• Moderator
    Ms. Dana Weiss
    Journalist and Presenter
  • Panelist
    Mr. Garry Kasparov
    chess grandmaster and democracy activist in Russia

Chess In The Name Of Democracy

Many consider Garry Kasparov as the world’s foremost famous chess player. At the age of 22, he became the youngest ever undisputed World Chess Champion. He held the title for a record twenty years before retiring from the game in 2005 to become a pro-democracy activist in Russia.

One of Israel’s most respected journalists, Dana Weiss, sat down with Kasparov for the closing panel of the Conference. She began by asking the grandmaster about his decision to leave chess and become a full-time democracy advocate. Kasparov noted that he had been active to a certain degree while still playing as world champion. “The game wasn’t just about winning or losing. I wanted to make a contribution to the game.”

But the rules that govern Russian politics, Kasparov added,are dramatically different than both the rules of chess and the rubrics of politics in the West. “In Putin’s Russia, we’re not looking to win elections; we’re looking to have elections.” As for comparisons between chess and Russian politics, he said, “The fundamental difference between the two is that in chess you have fixed groups and unpredictable results, and in Russian politics it’s exactly the opposite.”

Kasparov noted that his advantage in the political sphere comes from his ability to see the big picture. In today’s interconnected world, he remarked,decisions made by Western leaders have global ramifications which they might not always foresee.

When Weiss turned the conversation toward the Russian leader,Kasparov explained: “Putin’s ultimate goal is to stay in power for the rest of his life as a dictator and he’s not hiding it anymore.  To stay in power, he needs cash to buy the empathy of the Russian people. The cash comes from oil and gas. He needs high oil prices.” This dependence, Kasparov said, explains Putin’s support for Syria and Iran.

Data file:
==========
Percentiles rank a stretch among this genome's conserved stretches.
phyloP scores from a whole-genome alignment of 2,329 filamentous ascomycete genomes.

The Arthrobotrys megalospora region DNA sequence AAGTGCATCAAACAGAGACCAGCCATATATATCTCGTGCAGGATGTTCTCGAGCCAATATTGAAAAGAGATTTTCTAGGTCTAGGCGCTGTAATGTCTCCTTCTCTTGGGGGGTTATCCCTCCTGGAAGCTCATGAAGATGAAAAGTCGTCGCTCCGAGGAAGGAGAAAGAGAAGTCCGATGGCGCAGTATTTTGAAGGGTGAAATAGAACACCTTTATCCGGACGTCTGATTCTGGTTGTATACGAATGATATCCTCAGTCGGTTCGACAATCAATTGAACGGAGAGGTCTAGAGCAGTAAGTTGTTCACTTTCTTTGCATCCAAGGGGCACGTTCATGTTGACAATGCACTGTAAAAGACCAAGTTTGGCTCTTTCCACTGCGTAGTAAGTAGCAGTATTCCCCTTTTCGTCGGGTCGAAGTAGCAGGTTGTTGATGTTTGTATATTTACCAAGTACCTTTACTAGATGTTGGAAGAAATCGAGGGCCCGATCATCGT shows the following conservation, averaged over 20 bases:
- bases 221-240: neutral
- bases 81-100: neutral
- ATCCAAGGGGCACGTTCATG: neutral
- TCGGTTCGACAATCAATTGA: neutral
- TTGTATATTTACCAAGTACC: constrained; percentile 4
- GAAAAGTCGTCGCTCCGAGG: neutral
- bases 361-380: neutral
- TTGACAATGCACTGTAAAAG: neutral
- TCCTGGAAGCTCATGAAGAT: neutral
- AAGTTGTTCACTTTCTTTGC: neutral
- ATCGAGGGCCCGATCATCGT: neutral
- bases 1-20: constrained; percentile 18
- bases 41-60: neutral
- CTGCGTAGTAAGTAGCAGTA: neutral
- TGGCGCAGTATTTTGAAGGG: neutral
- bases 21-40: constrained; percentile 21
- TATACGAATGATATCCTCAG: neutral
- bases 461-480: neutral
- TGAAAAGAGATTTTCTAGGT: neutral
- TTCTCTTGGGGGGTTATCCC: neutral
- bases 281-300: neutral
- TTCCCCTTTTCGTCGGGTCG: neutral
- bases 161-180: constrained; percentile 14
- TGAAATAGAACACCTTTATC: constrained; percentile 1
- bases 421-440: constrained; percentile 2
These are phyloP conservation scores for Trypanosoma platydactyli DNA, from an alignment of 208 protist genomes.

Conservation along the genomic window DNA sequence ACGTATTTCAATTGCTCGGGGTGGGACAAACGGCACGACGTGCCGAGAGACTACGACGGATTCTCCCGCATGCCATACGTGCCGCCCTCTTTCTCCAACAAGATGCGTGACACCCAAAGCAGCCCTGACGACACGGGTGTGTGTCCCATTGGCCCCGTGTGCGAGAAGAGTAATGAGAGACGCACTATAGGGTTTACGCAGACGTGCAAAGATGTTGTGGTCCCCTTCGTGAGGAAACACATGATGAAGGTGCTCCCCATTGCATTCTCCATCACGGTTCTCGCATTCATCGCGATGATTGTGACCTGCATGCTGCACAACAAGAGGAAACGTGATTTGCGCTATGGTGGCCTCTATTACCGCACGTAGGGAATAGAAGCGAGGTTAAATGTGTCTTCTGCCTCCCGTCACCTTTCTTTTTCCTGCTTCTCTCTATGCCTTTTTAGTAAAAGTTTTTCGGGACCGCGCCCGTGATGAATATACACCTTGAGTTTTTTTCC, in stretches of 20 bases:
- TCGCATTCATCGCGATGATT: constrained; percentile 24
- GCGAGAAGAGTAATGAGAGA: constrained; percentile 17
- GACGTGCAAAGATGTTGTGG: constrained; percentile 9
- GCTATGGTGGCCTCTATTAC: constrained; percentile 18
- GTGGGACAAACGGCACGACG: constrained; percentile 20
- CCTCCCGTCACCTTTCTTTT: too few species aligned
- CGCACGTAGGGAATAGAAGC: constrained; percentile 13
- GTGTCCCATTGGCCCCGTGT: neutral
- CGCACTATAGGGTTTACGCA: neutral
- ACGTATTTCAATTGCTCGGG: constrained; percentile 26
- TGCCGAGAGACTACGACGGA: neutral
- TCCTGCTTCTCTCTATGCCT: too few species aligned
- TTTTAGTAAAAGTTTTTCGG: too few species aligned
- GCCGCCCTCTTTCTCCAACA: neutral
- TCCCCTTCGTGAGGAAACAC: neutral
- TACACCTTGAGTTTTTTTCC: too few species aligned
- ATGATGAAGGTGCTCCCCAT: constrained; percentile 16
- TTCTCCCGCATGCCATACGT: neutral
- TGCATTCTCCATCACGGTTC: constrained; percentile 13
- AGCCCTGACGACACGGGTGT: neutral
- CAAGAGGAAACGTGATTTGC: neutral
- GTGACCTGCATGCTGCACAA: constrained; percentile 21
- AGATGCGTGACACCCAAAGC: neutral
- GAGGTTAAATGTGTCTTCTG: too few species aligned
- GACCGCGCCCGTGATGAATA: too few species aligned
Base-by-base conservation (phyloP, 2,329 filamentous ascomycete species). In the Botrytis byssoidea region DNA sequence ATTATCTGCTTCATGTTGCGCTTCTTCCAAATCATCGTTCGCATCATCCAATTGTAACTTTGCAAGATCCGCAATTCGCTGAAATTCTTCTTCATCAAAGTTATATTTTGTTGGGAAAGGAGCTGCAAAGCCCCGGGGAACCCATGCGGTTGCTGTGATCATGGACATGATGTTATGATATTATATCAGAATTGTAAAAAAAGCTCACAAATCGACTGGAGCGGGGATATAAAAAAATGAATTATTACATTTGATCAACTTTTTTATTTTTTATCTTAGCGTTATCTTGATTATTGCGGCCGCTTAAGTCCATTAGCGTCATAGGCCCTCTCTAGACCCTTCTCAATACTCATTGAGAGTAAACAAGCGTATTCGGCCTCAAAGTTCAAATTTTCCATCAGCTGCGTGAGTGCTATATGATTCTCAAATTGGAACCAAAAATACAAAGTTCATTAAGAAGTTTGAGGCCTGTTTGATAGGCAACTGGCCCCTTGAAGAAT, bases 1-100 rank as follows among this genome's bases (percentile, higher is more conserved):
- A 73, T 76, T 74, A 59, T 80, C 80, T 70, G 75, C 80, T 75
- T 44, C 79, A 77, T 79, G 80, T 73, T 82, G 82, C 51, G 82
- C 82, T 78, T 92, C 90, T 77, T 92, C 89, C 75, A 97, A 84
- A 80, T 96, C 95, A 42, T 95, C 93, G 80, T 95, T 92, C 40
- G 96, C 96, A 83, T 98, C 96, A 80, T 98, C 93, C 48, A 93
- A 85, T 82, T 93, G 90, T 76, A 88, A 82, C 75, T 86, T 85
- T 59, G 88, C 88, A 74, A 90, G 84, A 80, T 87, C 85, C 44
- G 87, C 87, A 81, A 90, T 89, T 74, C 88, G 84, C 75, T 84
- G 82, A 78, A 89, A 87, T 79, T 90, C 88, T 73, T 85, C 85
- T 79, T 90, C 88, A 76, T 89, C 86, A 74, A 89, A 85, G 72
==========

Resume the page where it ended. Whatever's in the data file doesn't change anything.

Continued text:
It also explains the new sources of Russian power. Russia might not have the military might it once had, but according to Kasparov, “Instead of using tanks he (Putin) knows how to use banks. Putin controls more money than any other person in history by far.” Over a trillion dollars, by Kasparov’s calculations, are in Putin’s control”.

That said, Kasparov expressed optimism that Putin’s days in power are numbered. “Russia is like a volcano and you can see the bubbles rising. Even reading the press, you can sense a great deal of paranoia.  I wouldn’t be surprised if it happened soon and Putin didn’t survive until the end of his official term in 2018.”

Until then, Kasparov said, it is not in Israel’s interest to befriend the Russian leader. After all, Putin’s proxies, such as Syria, Iran and Hezbollah remain Israel’s biggest threats, he added, and we need to play a long-term strategic game.

Kasparov concluded with harsh words for leaders of the West, and for U.S. President Obama in particular, for their naïve faith that Iran will give up its nuclear program. “To get American attention you need to start a nuclear program, kill your people with chemical weapons and support terrorism. Only then will America negotiate with you.”